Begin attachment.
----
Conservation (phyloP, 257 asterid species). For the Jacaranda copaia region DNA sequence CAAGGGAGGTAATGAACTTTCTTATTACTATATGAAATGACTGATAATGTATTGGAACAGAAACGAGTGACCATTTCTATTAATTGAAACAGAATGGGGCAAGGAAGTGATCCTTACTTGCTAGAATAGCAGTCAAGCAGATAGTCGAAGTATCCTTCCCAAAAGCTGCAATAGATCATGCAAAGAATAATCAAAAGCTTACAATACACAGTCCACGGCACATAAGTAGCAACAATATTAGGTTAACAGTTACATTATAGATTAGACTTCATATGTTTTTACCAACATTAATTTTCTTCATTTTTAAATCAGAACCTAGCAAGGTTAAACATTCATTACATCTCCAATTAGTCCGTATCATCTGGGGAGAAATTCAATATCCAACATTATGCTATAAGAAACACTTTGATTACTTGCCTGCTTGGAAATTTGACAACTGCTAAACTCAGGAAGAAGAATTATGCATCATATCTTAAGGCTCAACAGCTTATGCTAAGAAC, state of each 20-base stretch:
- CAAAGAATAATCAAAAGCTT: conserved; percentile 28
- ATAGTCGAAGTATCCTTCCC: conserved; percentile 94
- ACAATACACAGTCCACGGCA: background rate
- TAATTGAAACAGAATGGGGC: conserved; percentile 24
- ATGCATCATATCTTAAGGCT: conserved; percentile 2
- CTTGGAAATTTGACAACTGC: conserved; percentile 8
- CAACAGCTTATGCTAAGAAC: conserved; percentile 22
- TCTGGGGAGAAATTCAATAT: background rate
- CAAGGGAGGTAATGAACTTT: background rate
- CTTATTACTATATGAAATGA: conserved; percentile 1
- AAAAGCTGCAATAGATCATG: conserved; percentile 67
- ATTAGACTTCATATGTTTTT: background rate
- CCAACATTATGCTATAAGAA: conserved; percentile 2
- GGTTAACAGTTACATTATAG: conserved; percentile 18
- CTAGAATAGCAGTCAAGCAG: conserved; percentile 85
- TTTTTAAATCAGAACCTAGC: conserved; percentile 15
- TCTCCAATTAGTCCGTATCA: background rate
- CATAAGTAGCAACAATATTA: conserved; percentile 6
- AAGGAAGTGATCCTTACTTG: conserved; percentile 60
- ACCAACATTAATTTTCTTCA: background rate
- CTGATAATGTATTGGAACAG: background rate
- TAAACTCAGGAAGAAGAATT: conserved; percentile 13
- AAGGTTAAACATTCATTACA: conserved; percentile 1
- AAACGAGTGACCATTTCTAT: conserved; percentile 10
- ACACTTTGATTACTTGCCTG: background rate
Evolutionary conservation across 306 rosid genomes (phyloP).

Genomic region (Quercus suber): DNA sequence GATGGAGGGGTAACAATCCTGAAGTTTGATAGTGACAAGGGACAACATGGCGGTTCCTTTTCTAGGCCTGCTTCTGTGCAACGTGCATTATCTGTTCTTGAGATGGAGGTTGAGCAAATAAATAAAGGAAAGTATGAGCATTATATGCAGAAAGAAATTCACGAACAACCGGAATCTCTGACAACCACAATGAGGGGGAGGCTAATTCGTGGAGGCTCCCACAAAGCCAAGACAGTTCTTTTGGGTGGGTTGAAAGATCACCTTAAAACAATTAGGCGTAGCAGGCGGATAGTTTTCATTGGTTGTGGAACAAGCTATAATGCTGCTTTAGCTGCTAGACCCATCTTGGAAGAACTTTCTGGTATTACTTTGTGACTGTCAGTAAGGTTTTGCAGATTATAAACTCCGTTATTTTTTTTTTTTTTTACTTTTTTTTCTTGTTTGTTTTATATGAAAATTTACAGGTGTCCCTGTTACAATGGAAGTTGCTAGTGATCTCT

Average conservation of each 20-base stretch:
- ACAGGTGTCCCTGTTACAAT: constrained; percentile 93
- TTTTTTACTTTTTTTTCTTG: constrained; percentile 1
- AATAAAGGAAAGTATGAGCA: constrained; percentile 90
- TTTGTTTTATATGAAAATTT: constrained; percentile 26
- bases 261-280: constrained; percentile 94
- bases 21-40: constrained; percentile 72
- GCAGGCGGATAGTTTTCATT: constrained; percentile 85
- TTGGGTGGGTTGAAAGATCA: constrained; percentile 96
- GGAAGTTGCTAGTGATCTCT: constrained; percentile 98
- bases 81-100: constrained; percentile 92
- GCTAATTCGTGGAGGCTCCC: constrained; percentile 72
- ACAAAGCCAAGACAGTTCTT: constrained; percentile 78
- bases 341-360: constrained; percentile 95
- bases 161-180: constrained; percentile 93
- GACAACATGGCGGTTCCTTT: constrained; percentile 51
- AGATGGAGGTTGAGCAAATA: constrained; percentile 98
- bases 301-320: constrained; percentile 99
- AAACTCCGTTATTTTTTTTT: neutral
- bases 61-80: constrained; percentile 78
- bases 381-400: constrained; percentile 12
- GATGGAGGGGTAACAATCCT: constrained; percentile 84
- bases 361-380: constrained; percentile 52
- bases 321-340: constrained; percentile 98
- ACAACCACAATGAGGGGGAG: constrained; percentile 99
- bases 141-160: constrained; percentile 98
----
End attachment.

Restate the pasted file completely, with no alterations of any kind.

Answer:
Conservation (phyloP, 257 asterid species). For the Jacaranda copaia region DNA sequence CAAGGGAGGTAATGAACTTTCTTATTACTATATGAAATGACTGATAATGTATTGGAACAGAAACGAGTGACCATTTCTATTAATTGAAACAGAATGGGGCAAGGAAGTGATCCTTACTTGCTAGAATAGCAGTCAAGCAGATAGTCGAAGTATCCTTCCCAAAAGCTGCAATAGATCATGCAAAGAATAATCAAAAGCTTACAATACACAGTCCACGGCACATAAGTAGCAACAATATTAGGTTAACAGTTACATTATAGATTAGACTTCATATGTTTTTACCAACATTAATTTTCTTCATTTTTAAATCAGAACCTAGCAAGGTTAAACATTCATTACATCTCCAATTAGTCCGTATCATCTGGGGAGAAATTCAATATCCAACATTATGCTATAAGAAACACTTTGATTACTTGCCTGCTTGGAAATTTGACAACTGCTAAACTCAGGAAGAAGAATTATGCATCATATCTTAAGGCTCAACAGCTTATGCTAAGAAC, state of each 20-base stretch:
- CAAAGAATAATCAAAAGCTT: conserved; percentile 28
- ATAGTCGAAGTATCCTTCCC: conserved; percentile 94
- ACAATACACAGTCCACGGCA: background rate
- TAATTGAAACAGAATGGGGC: conserved; percentile 24
- ATGCATCATATCTTAAGGCT: conserved; percentile 2
- CTTGGAAATTTGACAACTGC: conserved; percentile 8
- CAACAGCTTATGCTAAGAAC: conserved; percentile 22
- TCTGGGGAGAAATTCAATAT: background rate
- CAAGGGAGGTAATGAACTTT: background rate
- CTTATTACTATATGAAATGA: conserved; percentile 1
- AAAAGCTGCAATAGATCATG: conserved; percentile 67
- ATTAGACTTCATATGTTTTT: background rate
- CCAACATTATGCTATAAGAA: conserved; percentile 2
- GGTTAACAGTTACATTATAG: conserved; percentile 18
- CTAGAATAGCAGTCAAGCAG: conserved; percentile 85
- TTTTTAAATCAGAACCTAGC: conserved; percentile 15
- TCTCCAATTAGTCCGTATCA: background rate
- CATAAGTAGCAACAATATTA: conserved; percentile 6
- AAGGAAGTGATCCTTACTTG: conserved; percentile 60
- ACCAACATTAATTTTCTTCA: background rate
- CTGATAATGTATTGGAACAG: background rate
- TAAACTCAGGAAGAAGAATT: conserved; percentile 13
- AAGGTTAAACATTCATTACA: conserved; percentile 1
- AAACGAGTGACCATTTCTAT: conserved; percentile 10
- ACACTTTGATTACTTGCCTG: background rate
Evolutionary conservation across 306 rosid genomes (phyloP).

Genomic region (Quercus suber): DNA sequence GATGGAGGGGTAACAATCCTGAAGTTTGATAGTGACAAGGGACAACATGGCGGTTCCTTTTCTAGGCCTGCTTCTGTGCAACGTGCATTATCTGTTCTTGAGATGGAGGTTGAGCAAATAAATAAAGGAAAGTATGAGCATTATATGCAGAAAGAAATTCACGAACAACCGGAATCTCTGACAACCACAATGAGGGGGAGGCTAATTCGTGGAGGCTCCCACAAAGCCAAGACAGTTCTTTTGGGTGGGTTGAAAGATCACCTTAAAACAATTAGGCGTAGCAGGCGGATAGTTTTCATTGGTTGTGGAACAAGCTATAATGCTGCTTTAGCTGCTAGACCCATCTTGGAAGAACTTTCTGGTATTACTTTGTGACTGTCAGTAAGGTTTTGCAGATTATAAACTCCGTTATTTTTTTTTTTTTTTACTTTTTTTTCTTGTTTGTTTTATATGAAAATTTACAGGTGTCCCTGTTACAATGGAAGTTGCTAGTGATCTCT

Average conservation of each 20-base stretch:
- ACAGGTGTCCCTGTTACAAT: constrained; percentile 93
- TTTTTTACTTTTTTTTCTTG: constrained; percentile 1
- AATAAAGGAAAGTATGAGCA: constrained; percentile 90
- TTTGTTTTATATGAAAATTT: constrained; percentile 26
- bases 261-280: constrained; percentile 94
- bases 21-40: constrained; percentile 72
- GCAGGCGGATAGTTTTCATT: constrained; percentile 85
- TTGGGTGGGTTGAAAGATCA: constrained; percentile 96
- GGAAGTTGCTAGTGATCTCT: constrained; percentile 98
- bases 81-100: constrained; percentile 92
- GCTAATTCGTGGAGGCTCCC: constrained; percentile 72
- ACAAAGCCAAGACAGTTCTT: constrained; percentile 78
- bases 341-360: constrained; percentile 95
- bases 161-180: constrained; percentile 93
- GACAACATGGCGGTTCCTTT: constrained; percentile 51
- AGATGGAGGTTGAGCAAATA: constrained; percentile 98
- bases 301-320: constrained; percentile 99
- AAACTCCGTTATTTTTTTTT: neutral
- bases 61-80: constrained; percentile 78
- bases 381-400: constrained; percentile 12
- GATGGAGGGGTAACAATCCT: constrained; percentile 84
- bases 361-380: constrained; percentile 52
- bases 321-340: constrained; percentile 98
- ACAACCACAATGAGGGGGAG: constrained; percentile 99
- bases 141-160: constrained; percentile 98